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Minimum Wage And Food Prices: An Analysis Of Price Pass-Through Effects

Author

Listed:
  • Lee, Chinkook
  • Schluter, Gerald E.
  • O'Roark, Brian

Abstract

An Input-Output model is used to analyze price pass-through effects of a minimum wage increase on prices of the food and kindred product and food-service industry. Although these sectors employ a disproportionate share of minimum wage workers, our results suggest a $0.50 increase in the minimum wage would minimally affect food prices.

Suggested Citation

  • Lee, Chinkook & Schluter, Gerald E. & O'Roark, Brian, 2000. "Minimum Wage And Food Prices: An Analysis Of Price Pass-Through Effects," International Food and Agribusiness Management Review, International Food and Agribusiness Management Association (IFAMA), vol. 3(01).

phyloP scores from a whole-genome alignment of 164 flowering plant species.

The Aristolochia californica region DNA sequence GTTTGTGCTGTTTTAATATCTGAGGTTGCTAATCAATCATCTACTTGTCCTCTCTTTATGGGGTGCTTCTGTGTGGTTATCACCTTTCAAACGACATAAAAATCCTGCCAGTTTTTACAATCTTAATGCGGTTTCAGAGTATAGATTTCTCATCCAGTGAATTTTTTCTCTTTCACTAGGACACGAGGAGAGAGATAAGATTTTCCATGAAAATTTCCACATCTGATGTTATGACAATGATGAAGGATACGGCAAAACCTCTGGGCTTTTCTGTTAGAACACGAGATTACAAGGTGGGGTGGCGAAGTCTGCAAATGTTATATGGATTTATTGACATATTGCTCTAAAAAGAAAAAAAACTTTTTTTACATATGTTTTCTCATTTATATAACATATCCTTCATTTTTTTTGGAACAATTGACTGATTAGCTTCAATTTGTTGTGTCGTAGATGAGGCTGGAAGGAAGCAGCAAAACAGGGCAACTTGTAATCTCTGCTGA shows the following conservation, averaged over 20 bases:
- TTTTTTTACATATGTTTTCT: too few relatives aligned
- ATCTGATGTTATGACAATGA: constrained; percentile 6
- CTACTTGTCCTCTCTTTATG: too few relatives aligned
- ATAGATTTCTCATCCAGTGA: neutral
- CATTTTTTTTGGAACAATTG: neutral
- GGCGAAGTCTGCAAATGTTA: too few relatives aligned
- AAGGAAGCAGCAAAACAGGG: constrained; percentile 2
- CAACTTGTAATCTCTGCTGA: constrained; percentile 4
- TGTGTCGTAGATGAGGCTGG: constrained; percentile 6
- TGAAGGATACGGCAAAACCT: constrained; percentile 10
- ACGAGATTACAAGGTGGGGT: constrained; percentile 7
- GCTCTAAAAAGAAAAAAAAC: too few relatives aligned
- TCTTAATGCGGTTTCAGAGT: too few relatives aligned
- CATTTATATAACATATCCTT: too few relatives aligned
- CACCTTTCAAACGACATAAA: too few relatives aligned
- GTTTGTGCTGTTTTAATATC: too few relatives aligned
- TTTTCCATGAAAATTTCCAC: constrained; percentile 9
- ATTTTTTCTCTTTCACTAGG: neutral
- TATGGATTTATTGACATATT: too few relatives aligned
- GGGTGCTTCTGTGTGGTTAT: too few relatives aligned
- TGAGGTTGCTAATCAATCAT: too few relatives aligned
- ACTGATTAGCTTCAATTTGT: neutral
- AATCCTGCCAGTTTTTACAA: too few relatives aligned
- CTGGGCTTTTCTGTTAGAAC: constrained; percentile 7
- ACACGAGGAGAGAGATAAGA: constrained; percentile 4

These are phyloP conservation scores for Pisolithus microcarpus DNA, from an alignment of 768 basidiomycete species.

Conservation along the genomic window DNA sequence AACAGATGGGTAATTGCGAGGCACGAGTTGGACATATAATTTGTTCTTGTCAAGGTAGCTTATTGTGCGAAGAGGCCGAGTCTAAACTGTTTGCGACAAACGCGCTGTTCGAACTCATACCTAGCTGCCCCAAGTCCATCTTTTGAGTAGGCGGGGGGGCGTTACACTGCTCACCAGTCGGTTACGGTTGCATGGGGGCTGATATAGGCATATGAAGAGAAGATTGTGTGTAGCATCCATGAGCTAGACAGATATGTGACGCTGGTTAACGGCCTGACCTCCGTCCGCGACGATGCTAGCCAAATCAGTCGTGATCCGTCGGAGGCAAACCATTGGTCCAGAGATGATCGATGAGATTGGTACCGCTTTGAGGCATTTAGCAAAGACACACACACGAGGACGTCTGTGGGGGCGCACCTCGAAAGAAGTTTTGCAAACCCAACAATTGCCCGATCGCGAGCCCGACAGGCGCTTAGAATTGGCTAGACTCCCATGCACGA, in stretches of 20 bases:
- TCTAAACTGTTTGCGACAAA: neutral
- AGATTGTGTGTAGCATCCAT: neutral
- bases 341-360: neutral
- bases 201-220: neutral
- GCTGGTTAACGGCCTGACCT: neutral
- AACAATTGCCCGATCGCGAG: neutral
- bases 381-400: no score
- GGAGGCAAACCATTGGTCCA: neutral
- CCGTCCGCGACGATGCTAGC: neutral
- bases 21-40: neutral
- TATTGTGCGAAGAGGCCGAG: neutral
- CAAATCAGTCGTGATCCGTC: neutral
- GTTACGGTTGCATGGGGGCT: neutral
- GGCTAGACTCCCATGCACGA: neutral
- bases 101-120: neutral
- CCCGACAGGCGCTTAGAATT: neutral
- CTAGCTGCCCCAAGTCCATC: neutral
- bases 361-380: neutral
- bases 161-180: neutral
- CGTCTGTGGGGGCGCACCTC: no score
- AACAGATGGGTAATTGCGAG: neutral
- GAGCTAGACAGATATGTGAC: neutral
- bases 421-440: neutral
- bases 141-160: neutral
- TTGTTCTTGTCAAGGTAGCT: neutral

• Handle: RePEc:ags:ifaamr:34561
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    File URL: http://purl.umn.edu/34561
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    References listed on IDEAS

    as
    1. Chinkook Lee & Darryl Wills, 1989. "Effects of dollar depreciation on agricultural prices and income," Agribusiness, John Wiley & Sons, Ltd., vol. 5(1), pages 43-51.
    2. Gron, Anne & Swenson, Deborah L, 1996. "Incomplete Exchange-Rate Pass-Through and Imperfect Competition: The Effect of Local Production," American Economic Review, American Economic Association, vol. 86(2), pages 71-76, May.
    Full references (including those not matched with items on IDEAS)

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    Cited by:

    1. Lee, Chinkook, 2002. "The Impact Of Intermediate Input Price Changes On Food Prices: An Analysis Of "From-The-Ground-Up" Effects," Journal of Agribusiness, Agricultural Economics Association of Georgia, vol. 20(1).
    2. Heinrich Hock & Delia Furtado, 2009. "Female Work and Fertility in the United States: Effects of Low-Skilled Immigrant Labor," Working papers 2009-20, University of Connecticut, Department of Economics.

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